The weekend has arrived, and not a day too soon. We've seen Lady Gaga bum-rush the world with "You and I" two days early, Beyonce serenade the Ticketmaster- and scalper-blessed and a lot of people make a lot of tiny disses. We all need a break.


A recent remix of "You and I"--or at least the scraps of it we've caught in advance--sounds more like Shania Twain's album Up!, also produced by Mutt Lange, than anything else. The inspireality-TV circuit and vocal problems have made Shania relinquish this sound, so it's not entirely surprising that Lady Gaga would annex it for her Nebraska dreaming. Is it the direction we want Gaga to take permanently? Not at this stage in her career. But you can't deny it's responsible for some good songs, like this mid-album stomper. You almost wonder whether Gaga actually sampled the backing vocals here--to our knowledge, she didn't, but still.


Maybe you weren't all that excited about Mutt Lange being involved with Born This Way. Perhaps what piqued your interest was the contribution of Queen guitarist Brian May--which, admittedly, is a damn good get. "Killer Queen" is here because it has one of his better-known, more elaborate solos. It has absolutely nothing to do with "You and I" except personnel, but then again, it also feels wrong tying Queen to Born This Way in the first place. All angry emails to the Delete button, please.


The press Laura Marling gets is for being 21 and ridiculously talented, and her latest, "Sophia," could explain why. At first almost disconcertingly quiet, "Sophia" builds to a revival stomp, complete with "when the bell tolls for your last day / you'll be getting down on your knees to pray" refrain, that's bound to bring about some catharsis and about a dozen more folkie comparisons. On closer listen, it's also among the year's most fragile, tone-perfect songs about heartbreak, particularly for the specifics she leaves out. "I never did say whatever it was you did that day," Laura sings, and all you know is you'll never learn.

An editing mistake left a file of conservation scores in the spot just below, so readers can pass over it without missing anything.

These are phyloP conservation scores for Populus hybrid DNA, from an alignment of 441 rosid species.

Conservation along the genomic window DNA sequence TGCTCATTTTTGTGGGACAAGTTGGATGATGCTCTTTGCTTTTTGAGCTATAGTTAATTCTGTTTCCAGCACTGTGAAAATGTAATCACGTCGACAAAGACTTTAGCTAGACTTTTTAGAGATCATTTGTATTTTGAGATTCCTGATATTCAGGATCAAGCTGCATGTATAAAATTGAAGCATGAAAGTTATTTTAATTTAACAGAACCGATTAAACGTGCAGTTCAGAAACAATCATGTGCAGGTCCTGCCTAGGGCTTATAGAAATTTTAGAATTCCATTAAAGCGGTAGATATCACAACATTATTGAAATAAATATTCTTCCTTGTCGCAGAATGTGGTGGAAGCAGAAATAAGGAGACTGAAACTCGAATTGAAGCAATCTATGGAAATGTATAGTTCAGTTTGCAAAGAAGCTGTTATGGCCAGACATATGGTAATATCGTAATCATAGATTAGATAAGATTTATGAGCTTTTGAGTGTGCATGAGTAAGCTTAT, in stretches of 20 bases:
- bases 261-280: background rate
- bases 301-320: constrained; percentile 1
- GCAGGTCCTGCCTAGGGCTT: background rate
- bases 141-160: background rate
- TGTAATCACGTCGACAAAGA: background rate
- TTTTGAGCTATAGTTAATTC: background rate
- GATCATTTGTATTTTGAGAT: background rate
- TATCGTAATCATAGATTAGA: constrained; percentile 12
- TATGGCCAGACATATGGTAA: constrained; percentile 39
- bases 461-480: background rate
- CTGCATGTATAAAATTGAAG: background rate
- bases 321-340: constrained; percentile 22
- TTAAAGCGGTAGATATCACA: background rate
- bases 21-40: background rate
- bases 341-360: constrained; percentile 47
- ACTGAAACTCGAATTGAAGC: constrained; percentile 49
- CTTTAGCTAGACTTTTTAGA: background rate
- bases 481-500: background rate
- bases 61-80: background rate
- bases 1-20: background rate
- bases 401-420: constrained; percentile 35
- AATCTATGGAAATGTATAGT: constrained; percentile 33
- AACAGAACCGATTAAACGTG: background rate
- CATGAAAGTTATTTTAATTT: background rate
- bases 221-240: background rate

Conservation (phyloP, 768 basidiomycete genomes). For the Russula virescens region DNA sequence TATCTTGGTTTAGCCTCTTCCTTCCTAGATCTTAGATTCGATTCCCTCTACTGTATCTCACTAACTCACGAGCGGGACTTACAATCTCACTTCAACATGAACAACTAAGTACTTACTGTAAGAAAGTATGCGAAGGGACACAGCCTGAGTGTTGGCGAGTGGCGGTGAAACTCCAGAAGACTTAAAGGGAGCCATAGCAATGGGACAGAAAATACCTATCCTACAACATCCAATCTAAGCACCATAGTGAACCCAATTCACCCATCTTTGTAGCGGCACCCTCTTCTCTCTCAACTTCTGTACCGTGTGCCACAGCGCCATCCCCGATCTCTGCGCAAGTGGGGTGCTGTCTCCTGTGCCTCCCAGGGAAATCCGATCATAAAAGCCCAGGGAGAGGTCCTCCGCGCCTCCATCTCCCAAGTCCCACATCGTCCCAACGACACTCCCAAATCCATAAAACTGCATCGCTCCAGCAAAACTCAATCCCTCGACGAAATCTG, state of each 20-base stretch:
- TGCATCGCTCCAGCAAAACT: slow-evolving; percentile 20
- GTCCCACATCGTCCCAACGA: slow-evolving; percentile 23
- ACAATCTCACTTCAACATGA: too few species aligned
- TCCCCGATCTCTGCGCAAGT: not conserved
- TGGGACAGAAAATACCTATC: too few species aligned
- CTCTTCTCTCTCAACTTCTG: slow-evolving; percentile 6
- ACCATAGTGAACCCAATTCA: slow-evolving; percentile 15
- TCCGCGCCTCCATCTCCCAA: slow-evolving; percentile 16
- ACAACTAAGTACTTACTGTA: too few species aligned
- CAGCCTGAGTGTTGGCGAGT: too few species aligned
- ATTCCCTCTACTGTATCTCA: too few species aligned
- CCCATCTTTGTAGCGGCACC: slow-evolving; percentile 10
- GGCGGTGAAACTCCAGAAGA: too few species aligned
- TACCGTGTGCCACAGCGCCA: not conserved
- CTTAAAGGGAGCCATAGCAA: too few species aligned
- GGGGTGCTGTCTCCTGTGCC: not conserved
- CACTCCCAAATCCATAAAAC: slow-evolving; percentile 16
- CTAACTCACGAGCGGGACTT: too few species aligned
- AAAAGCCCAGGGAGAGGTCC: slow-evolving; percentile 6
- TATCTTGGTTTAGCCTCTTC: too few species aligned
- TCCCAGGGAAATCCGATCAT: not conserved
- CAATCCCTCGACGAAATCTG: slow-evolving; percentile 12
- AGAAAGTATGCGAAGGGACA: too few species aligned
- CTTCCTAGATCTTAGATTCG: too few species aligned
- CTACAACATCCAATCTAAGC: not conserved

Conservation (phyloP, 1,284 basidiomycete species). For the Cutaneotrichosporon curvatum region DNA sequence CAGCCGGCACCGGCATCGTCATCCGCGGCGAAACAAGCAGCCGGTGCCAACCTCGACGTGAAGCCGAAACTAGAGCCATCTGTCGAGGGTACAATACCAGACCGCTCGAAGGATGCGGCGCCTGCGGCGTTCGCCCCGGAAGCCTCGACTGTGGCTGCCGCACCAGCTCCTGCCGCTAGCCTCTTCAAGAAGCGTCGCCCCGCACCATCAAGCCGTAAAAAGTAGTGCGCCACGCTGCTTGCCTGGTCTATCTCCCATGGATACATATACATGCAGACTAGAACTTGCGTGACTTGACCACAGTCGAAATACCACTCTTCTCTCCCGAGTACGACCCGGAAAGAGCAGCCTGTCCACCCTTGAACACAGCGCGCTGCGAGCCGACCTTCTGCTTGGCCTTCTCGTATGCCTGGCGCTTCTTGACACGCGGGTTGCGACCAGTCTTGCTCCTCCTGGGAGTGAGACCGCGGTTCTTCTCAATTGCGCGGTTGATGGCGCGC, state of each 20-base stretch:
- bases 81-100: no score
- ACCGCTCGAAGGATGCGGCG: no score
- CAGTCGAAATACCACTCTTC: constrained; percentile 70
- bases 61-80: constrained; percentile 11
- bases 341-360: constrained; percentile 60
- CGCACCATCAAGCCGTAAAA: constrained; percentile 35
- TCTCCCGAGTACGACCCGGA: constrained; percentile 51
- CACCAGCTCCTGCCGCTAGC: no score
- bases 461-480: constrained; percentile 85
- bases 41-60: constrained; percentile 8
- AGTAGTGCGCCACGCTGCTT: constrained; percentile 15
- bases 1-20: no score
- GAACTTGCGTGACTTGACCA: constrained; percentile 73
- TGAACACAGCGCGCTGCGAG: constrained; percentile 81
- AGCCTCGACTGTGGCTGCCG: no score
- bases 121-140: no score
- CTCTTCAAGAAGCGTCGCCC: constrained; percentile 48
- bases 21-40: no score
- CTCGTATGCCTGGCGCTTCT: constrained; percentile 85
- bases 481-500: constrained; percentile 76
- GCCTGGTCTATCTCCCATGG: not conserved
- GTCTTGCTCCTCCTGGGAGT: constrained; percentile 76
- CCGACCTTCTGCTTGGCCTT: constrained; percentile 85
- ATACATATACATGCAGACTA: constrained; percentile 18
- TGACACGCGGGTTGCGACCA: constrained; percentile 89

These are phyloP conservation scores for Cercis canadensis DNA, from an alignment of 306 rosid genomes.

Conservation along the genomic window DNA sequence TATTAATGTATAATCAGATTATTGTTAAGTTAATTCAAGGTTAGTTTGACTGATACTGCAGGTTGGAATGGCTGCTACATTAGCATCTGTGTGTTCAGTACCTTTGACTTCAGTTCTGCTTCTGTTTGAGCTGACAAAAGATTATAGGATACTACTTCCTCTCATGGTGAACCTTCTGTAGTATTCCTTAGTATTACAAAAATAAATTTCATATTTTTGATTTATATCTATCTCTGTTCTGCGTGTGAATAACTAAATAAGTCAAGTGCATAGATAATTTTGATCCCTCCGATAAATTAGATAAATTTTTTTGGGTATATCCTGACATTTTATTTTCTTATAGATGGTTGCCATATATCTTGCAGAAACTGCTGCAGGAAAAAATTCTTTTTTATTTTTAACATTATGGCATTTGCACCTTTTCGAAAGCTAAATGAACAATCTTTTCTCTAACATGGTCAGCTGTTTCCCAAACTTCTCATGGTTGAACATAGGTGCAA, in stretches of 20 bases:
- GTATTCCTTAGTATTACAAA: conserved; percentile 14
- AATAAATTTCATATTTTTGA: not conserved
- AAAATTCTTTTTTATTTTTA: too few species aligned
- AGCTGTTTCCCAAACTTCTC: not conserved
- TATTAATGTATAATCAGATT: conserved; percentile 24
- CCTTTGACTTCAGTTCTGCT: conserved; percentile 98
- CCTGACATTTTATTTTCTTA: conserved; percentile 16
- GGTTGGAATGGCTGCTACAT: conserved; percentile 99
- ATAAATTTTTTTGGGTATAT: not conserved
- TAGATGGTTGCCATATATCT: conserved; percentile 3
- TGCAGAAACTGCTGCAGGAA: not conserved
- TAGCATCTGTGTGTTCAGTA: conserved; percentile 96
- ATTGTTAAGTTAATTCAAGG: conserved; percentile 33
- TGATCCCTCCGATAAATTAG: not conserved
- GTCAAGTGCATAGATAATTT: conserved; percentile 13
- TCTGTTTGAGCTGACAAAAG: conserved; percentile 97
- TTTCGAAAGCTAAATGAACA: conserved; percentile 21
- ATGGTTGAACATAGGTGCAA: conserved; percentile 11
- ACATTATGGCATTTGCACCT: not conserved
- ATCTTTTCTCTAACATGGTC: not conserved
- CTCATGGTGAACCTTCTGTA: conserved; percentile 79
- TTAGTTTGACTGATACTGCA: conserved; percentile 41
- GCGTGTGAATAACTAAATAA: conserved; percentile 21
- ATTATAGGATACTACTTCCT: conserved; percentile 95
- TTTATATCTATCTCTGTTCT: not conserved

Will Smith might be doing unspecified work on an unspecified new rap project, as opposed to the very-much-specified Men in Black 3 (which, come to think of it, will probably need a tie-in track.) There's not much point delving into Will's albums here, because if you're excited about this, it's likely because of one of five songs of so. We are not in Miami, and it won't be summertime much longer. So here's option three. You know what it sounds like.


Nicola Roberts' team has learned a lesson from "Beat of My Drum"--namely, that people in the United States might want to watch her videos without having to resort to proxy tomfoolery. So here it is, above, as it was meant to be seen, and her stroll through colorful graffiti and neon SFX isn't all that far off from what we imagined after hearing the song. Which is still buoyant, by the way. Nicola's vocals enliven a lot.

For Beyonce, the Weeknd and the rest of what the week brought, click NEXT.


Two of us at the Popdust office, by our count, made it to Beyonce's Roseland Ballroom concert series. By now you've either gone, vicariously gone through YouTube and reviews or wish everyone would stop rubbing it in your face. So here's something that doesn't require coveted tickets: one of Beyonce's best videos that just missed the top ten on our singles countdown. Now forget the video (or its costumes, which are what you're really forgetting); the song's simultaneously joyous and desperate, pleading mixed with pizzazz mixed with frustration, and B nails all three emotions. Somehow still underrated.


Perhaps this should be temporarily renamed the Popdust Wee-Hours-Of-The-Weekend-After-You've-Stumbled-Home-Or-Just-Can't-Sleep Playlist, because the Weeknd's music is designed to not sound right before 11:59 p.m. (Interpret that as optimistically or as cynically as you'd like.) His Thursday mixtape, released when you imagine it was, teeters between being menacing or maudlin; this one's thankfully representative more of the former.


Finally, inevitably burst out of its "exclusive!" confines, this is one of about three Pistol Annies songs that've debuted somewhere or other online. The Dixie Chicks comparisons have already come in, but at least on "Bad Example," Miranda Lambert, Ashley Monroe and Angaleena Presley are looking more traditional. It's an old-fashioned storytelling song that, even though it wouldn't hurt to have another verse of story to tell, has enough barbs anyway to stick.


David Lynch's album is not terrible. In fact, it's a step or so above OK! Really, what can we even say here? The reason you're going to listen to this is because it's a song David Lynch made; there is absolutely nothing we can think of that'd pique your curiosity more.


Our tiny attempt to keep Demi Lovato from being synonymous with "Skyscraper," which is only going to happen more over the next couple months. She gets Kelly Clarkson comparisons because a few years ago, her music sounded like "Since U Been Gone" stretched over a few albums. This is a good thing, and we hope to hear more of it.